In 1992, 1,700 independent scientists signed a warning to the world. The “World Scientists’ Warning to Humanity” warned that human activities are inflicting “harsh and often irreversible damage on the environment and on critical resources… No more than one or a few decades remain before the chance to avert the threats we now confront will be lost and the prospects for humanity immeasurably diminished.”
Those “one or a few” decades are up. That letter was written and making headlines 25 years ago, making it only appropriate that 16,000 scientists signed a new letter in Nov. 2017 appropriately titled “World Scientists’ Warning to Humanity: A Second Notice”.
The letter reiterates that we’re on the precipice of the metaphorical abyss, and that the planet will suffer “substantial and irreversible harm” if there isn’t a major change in our species’ behavior.
“This is not about some natural phenomenon that is removed from humans,” says environmental scientist William Ripple, a distinguished professor of ecology at Oregon State University, in an article by CNN’s Jen Christensen. “If we don’t have a healthy biosphere, as it is called, if we continue to have major environmental problems and climate change problems, then this goes directly to the welfare of humans. People need to understand that we are trying to save ourselves from catastrophic huge misery.”
Current Tech and Climate Accord Defiance
Global warming, ocean dead zones, freshwater and fishing in peril, deforestation, animal extinction, and an unsustainable spike in the human population all find their place on the new letter. To top it off, this letter comes in the face of the Trump Administration’s plans to quit the Paris Climate Accord.
Fortunately, some companies have decided to defy conventional business tactics and a national disregard for climate change. Tire companies have been cutting back on the amount of petroleum and rubber used in car tires, for example, using sunflower oil and flora-derived latex instead as replacements, respectively. Consumers are interested in sustainable solutions as well. The solar industry is growing as a result of these interests, adding at least 35,000 new jobs to the market since 2011 and currently employing at least 209,000.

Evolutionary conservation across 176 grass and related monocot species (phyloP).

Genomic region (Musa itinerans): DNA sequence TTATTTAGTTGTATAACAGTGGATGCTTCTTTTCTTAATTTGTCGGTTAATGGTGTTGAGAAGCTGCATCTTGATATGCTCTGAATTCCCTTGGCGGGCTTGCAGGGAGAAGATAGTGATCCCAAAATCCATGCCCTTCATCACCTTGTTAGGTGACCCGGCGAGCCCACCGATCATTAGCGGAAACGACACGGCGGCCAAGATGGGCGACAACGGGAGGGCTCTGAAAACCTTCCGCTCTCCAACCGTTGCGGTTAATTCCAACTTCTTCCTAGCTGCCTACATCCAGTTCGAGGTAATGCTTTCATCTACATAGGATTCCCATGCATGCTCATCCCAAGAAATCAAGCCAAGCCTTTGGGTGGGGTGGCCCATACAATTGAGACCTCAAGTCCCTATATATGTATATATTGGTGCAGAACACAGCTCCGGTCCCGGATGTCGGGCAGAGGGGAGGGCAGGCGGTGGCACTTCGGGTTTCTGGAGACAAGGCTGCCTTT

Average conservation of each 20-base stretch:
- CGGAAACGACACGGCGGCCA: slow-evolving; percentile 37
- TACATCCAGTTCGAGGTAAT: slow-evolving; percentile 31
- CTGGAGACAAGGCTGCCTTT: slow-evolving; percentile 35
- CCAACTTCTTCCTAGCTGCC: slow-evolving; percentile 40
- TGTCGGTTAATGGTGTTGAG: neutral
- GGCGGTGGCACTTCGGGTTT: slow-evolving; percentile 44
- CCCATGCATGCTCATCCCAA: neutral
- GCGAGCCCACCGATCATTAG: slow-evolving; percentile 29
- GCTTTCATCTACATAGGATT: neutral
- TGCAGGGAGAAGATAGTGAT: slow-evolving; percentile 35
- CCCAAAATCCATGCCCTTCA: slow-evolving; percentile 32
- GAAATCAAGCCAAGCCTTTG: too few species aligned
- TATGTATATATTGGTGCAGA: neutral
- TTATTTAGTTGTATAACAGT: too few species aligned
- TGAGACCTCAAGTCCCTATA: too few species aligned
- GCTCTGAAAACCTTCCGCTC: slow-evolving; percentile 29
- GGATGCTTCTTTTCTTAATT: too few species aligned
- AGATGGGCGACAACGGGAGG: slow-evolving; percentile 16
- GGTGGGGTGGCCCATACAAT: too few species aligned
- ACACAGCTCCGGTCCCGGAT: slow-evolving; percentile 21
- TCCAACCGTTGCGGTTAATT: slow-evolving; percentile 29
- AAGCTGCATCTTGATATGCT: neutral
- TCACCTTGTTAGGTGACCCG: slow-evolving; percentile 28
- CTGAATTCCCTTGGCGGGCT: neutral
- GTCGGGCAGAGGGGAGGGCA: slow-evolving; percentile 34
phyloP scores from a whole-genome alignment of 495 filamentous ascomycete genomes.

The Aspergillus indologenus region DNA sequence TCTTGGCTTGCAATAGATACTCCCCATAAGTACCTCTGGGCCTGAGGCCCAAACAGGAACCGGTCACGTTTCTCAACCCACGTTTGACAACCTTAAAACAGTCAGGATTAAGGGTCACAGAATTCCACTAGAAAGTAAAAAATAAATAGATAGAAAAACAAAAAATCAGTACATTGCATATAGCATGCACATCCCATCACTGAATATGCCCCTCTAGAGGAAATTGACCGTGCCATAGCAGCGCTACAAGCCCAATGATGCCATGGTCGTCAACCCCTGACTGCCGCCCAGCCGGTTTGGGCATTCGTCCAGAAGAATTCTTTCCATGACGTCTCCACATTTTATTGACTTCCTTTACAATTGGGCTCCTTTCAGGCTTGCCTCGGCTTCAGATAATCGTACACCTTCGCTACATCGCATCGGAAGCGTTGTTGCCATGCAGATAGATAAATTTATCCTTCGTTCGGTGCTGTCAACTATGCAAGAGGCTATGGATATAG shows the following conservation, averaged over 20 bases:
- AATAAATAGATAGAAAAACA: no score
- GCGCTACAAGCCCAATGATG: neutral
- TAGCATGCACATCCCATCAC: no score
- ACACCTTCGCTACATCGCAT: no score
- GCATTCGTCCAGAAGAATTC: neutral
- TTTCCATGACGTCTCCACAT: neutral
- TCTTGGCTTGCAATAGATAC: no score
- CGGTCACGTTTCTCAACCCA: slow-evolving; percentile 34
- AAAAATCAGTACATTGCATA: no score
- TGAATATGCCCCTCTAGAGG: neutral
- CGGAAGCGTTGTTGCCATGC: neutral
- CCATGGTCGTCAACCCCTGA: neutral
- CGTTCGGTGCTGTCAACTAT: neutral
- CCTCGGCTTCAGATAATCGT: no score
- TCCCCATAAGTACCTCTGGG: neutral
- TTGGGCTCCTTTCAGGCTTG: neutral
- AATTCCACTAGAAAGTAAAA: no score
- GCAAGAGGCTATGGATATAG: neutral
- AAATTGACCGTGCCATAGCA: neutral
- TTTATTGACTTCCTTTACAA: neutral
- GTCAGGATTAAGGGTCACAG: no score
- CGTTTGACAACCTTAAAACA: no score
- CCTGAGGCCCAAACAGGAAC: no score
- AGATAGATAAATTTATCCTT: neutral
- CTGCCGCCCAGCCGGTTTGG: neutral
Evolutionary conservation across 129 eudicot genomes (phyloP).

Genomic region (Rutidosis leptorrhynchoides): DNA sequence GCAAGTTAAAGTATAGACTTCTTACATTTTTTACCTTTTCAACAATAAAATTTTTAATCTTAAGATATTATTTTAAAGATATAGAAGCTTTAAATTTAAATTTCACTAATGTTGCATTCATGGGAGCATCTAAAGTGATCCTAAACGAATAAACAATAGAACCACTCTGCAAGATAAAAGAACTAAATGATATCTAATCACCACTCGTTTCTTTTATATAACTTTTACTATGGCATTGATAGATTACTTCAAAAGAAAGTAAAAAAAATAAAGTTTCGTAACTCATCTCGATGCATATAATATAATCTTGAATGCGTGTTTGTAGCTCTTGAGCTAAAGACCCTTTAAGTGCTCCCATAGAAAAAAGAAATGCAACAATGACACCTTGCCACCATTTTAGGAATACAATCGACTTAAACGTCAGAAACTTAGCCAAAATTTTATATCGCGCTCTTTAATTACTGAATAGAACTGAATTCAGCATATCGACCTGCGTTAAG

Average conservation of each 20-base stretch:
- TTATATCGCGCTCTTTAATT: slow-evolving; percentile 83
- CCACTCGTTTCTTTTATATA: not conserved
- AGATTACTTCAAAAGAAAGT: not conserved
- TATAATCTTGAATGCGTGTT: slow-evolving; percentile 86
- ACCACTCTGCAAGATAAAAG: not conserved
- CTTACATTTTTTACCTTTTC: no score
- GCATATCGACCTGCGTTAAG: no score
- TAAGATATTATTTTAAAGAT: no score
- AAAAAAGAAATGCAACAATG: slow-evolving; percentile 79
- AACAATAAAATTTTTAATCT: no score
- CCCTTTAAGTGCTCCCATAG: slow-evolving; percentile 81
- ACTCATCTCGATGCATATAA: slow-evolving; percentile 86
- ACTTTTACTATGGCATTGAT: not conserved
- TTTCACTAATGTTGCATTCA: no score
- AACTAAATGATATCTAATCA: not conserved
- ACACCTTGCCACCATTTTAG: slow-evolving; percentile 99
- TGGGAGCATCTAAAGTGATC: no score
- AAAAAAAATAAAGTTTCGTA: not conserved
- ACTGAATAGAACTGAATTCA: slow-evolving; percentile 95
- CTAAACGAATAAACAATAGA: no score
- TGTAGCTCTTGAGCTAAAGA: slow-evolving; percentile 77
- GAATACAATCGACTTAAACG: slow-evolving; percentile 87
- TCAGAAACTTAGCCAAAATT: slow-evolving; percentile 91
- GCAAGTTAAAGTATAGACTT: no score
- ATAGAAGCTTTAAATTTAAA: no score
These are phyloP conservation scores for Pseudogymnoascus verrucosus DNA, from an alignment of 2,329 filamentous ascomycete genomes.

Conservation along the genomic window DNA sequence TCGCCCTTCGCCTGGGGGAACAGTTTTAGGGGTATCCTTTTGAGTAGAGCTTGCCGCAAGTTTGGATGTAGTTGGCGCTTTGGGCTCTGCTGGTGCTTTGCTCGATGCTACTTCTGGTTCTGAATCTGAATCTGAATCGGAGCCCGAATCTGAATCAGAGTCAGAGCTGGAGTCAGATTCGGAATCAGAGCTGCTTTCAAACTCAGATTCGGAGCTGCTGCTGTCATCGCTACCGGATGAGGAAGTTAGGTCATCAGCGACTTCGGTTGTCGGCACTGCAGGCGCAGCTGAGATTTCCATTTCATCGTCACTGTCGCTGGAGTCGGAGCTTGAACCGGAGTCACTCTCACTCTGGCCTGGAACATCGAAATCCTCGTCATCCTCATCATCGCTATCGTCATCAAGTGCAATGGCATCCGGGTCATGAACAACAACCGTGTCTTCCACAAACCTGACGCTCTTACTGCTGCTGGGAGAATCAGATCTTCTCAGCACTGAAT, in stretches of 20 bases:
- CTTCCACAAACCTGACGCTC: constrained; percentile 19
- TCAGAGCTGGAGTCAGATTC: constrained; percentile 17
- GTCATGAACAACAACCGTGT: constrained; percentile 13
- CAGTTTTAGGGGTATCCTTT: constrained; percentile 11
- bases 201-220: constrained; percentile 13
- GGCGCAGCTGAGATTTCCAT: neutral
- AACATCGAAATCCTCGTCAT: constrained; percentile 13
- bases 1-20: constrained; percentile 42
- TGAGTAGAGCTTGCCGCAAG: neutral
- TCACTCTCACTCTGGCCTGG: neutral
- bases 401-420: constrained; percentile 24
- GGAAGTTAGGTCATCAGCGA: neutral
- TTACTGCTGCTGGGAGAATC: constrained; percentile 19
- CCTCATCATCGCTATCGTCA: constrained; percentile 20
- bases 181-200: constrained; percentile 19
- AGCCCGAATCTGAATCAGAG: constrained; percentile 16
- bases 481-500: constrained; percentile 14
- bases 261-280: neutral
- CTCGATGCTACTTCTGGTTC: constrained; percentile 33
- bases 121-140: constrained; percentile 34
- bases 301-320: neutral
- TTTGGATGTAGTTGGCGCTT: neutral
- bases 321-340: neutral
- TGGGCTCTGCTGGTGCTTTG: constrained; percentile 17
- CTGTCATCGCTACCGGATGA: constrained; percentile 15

This defiance has been amplified by social media and the Internet. As more people hear about companies taking care to preserve the environment, they too will adopt stewardship as a standard. Beyond that, social media makes it much easier to place a public spotlight on companies that disregard ethics. Northeastern University’s D’Amore-McKim School of Business points out that “days after Greenpeace launched a YouTube campaign exposing Nestle’s harmful palm oil sourcing, Nestle suspended this practice. [After] two months, the video had 1.5 million views and Nestle committed to discontinue buying from suppliers that damage rainforest ecosystems.”
While these are great starting places, the question is: are these measures enough? Are the current technologies being used for sustainable development and alternative energy such as solar energy enough? Will our connected presence and stance against these practices be adequate to stop them? Or is there some tech still on the horizon that promises a cleaner and brighter future?